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How to say no {when you’re a serial people pleaser}

Fat Mum Slim /

http://fatmumslim.com.au/how-to-say-no-when-youre-a-serial-people-pleaser/

I’m a people-pleaser. I find it hard to say no. I was at my worst in my 20s when I actually could not get the words no to come out of my mouth. For some that might sound insane, for others they might be thinking, “Holy smokes! That’s me! I can’t say no either!”

Saying ‘no’ shouldn’t be so hard should it? Not being able to mutter that word means that we’re often putting ourselves at the bottom of the list, and fulfilling everyone’s needs except our own. It’s exhausting, often causes resent and it’s just disappointing {for yourself}. On the other hand, people like you because they think you’re awesome {little do they know that you actually wanted to say no!}. People do love yes people {but they wouldn’t love that you’re doing so reluctantly!}.

I’m better at it now, but not brilliant. It’s something I’ll always be working on, I think. I’ll probably be in a nursing home, and someone will ask me to the prune the garden and I’ll say ‘yes’ even though all I really want to do is play bingo.

I wrote in my newsletter a fortnight ago about the issue of not being able to say no, and asked if anyone had any advice… and there was some good stuff. Most of it was the same advice just wrapped up differently. It surprised me that people who appeared strong and ballsy to me, still had trouble saying no. It’s a common thing.

Here’s how to say no:

♥ Your immediate response to anyone should never be ‘yes’ or ‘no’. You need to create distance and give yourself room to properly decide. You need to create a default response that you can immediately say in order to save you thinking, and instantly agreeing to something you don’t want to do. It could be, “That sounds great. Let me check my diary and get back to you” or “Thanks for asking, I’m not quite sure what my plans are for that day, let me check and come back to you soon”.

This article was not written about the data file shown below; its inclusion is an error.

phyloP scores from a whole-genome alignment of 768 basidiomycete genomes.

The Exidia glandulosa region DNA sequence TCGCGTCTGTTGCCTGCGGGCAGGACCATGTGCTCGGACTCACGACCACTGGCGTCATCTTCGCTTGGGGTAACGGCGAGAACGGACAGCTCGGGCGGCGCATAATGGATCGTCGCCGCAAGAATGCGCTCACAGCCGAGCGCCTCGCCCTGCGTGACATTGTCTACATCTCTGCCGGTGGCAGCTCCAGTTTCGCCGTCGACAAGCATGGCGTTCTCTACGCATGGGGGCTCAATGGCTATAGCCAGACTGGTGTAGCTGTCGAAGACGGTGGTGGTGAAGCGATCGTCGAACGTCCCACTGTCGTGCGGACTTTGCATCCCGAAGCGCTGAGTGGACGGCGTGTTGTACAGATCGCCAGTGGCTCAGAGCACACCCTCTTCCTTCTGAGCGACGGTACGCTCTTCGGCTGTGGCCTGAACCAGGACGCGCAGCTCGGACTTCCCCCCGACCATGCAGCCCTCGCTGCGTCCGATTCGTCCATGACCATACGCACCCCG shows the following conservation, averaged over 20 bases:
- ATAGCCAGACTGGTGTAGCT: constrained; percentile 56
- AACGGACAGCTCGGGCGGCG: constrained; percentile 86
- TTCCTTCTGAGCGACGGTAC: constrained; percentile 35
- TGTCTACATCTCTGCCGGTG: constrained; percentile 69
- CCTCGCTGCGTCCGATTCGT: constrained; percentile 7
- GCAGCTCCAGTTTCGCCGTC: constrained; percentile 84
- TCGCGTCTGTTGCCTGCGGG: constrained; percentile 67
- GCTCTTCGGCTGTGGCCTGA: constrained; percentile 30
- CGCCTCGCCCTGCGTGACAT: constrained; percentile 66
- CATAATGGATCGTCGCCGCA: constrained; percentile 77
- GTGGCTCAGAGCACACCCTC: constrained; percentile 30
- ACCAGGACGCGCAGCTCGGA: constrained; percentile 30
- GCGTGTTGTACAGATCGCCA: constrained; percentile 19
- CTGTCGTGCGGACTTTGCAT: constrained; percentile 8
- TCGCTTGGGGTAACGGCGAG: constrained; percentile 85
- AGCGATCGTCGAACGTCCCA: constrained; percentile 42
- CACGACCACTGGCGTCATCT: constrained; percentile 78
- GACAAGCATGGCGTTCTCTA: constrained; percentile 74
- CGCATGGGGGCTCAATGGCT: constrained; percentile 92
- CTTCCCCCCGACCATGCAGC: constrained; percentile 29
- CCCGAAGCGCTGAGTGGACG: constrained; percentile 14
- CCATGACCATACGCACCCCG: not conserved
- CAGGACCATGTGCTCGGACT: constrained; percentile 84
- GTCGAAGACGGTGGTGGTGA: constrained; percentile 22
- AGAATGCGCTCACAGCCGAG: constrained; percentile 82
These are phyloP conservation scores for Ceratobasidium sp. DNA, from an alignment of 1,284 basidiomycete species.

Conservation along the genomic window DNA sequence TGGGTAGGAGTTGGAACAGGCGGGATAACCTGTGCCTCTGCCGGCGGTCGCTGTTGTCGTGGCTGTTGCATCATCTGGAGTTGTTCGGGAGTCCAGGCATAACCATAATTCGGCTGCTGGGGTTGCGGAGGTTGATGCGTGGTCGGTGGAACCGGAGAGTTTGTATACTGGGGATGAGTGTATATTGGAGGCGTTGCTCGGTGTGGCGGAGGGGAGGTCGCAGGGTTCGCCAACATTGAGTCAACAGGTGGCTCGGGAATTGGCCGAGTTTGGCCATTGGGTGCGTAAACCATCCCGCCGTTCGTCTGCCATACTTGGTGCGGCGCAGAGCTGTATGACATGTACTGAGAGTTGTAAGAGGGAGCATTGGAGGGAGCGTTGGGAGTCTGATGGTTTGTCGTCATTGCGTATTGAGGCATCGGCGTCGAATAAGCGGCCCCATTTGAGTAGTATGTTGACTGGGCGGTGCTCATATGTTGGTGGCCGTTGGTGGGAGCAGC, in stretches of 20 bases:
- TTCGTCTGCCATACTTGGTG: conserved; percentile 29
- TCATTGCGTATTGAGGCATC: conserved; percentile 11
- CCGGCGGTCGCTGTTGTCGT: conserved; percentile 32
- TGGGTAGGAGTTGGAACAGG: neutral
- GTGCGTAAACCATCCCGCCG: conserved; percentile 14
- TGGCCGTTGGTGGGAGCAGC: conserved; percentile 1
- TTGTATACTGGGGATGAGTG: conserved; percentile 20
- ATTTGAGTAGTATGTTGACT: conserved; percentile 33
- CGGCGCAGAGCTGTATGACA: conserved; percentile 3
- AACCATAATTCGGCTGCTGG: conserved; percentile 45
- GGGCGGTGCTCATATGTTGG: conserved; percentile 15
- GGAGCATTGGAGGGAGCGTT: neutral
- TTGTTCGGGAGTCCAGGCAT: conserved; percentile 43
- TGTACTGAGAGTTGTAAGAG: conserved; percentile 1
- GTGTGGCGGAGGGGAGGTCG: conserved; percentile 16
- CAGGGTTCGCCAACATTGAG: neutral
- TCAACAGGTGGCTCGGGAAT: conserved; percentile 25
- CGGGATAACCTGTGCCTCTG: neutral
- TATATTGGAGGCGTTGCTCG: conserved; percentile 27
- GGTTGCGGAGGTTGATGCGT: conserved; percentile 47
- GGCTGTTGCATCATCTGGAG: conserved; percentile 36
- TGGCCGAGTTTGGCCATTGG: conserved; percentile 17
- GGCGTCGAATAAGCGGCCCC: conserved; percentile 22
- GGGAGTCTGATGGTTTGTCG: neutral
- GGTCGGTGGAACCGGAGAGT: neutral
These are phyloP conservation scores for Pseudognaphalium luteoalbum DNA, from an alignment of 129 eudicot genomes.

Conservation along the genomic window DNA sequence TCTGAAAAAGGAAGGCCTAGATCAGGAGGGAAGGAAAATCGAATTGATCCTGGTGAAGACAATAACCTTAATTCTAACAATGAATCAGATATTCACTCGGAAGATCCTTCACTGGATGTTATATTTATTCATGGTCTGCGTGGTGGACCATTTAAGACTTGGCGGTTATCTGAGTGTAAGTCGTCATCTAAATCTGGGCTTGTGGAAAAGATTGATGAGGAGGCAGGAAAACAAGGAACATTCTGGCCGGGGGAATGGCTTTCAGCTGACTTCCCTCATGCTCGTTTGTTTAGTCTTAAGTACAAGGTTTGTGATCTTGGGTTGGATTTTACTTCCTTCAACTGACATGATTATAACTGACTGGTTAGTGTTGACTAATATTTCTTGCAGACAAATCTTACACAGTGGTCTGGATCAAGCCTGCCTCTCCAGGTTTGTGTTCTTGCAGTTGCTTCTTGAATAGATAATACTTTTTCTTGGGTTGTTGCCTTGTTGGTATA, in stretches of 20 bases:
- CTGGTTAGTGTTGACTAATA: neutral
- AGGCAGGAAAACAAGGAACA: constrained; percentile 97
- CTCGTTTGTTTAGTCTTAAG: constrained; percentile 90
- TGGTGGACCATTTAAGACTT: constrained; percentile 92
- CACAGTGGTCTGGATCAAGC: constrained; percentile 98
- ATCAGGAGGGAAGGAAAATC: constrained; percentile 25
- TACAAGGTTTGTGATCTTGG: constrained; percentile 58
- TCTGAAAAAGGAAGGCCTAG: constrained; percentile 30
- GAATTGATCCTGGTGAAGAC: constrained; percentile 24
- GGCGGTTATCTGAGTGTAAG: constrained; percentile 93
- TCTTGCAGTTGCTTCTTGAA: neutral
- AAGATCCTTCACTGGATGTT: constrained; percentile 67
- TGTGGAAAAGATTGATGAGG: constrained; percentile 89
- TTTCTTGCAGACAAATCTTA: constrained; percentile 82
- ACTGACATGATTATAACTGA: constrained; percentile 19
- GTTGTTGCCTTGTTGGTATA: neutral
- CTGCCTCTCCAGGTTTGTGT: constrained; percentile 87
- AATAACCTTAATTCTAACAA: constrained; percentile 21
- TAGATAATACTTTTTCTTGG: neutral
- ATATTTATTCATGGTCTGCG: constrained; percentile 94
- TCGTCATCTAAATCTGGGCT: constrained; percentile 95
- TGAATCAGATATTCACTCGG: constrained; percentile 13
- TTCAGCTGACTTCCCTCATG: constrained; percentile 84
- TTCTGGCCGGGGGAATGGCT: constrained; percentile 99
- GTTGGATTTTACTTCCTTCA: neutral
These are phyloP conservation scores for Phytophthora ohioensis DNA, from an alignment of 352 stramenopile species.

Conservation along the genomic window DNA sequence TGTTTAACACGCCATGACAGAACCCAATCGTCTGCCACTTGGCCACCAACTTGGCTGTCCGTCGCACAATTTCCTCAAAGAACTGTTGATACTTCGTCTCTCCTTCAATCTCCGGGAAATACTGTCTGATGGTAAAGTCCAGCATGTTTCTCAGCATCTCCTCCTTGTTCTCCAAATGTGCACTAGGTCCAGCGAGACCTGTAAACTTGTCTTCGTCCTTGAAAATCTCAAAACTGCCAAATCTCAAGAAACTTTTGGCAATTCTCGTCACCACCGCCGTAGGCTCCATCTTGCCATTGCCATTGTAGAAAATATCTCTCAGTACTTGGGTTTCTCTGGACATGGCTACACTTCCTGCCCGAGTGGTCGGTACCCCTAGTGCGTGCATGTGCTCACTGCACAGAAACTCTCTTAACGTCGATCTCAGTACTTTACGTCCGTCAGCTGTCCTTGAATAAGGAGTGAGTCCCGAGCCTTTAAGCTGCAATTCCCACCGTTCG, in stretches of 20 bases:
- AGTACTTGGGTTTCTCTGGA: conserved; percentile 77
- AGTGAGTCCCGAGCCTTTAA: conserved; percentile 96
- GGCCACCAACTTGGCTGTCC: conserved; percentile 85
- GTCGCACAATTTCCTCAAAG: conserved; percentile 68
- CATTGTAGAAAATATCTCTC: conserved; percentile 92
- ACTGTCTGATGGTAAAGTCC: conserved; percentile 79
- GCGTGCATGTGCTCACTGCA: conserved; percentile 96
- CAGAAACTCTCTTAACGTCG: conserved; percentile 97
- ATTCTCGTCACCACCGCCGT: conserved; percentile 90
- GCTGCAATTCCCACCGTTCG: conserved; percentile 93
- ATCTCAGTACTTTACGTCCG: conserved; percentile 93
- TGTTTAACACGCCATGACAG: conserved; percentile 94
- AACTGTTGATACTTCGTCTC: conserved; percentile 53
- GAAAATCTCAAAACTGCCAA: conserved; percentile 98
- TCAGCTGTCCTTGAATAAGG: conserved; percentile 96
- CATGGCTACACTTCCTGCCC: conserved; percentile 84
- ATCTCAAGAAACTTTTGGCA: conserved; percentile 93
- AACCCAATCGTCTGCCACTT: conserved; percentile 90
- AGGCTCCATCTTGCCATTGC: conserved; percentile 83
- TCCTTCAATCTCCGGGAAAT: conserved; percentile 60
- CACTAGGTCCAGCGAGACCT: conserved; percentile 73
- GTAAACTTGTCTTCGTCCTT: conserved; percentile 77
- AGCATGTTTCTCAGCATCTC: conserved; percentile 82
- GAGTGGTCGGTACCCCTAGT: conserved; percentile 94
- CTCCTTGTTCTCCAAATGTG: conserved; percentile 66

♥ For me, saying “NO” seems harsh and off-putting, and potentially upsetting to your friend or family member. So figure out a way to say no that doesn’t seem too brash. A simple, “I would have loved to, but I just can’t make it happen” is perfect. You don’t need to over explain. Do you recall moments where people have said ‘no’ to you? Was it upsetting? Maybe fleetingly, but you didn’t need it wrapped in ribbon and sprinkled with fairy dust, did you?

♥ Use the form of communication that makes you most comfortable. If you’re on your training wheels {i.e. new to the no game} do whatever you need to do to convey your message. It’s OK to do it in text, email, over the phone, by Facebook messenger, or carrier pigeon. Choose what suits you.

♥ Take away any guilt associated with it. This is the hardest thing to do, but I think it will come with time. I recently said to my husband, “Why don’t you feel bad for saying no to people?” And he simply said, “I do, but it passes quickly. I have my priorities which is my family and that’s who I put first”.

♥ And if you have a hard time deciding what should be a no and what should be a yes, here’s a trick I’ve been using: Run it through a filter. I do a values ‘thing’ where I work out what my values are. Mine are: Family Happiness, My Health & Self-Achievement. When someone asks me to do something, I’ll ask myself “Is it good for my family? Will it improve or take-away from my health? Will it add to my sense of achievement?” If it hits a big no for all of those, it’s out.

And if all else fails, a friend sent me this. It’s a bit cheeky and comes with a language warning, but it made me laugh… and that’s an awesome thing!

http://fatmumslim.com.au/how-to-say-no-when-youre-a-serial-people-pleaser/

Do you have trouble saying no?

Or maybe you’re awesome at it, and you have tips to share… please do!

@Fatmumslim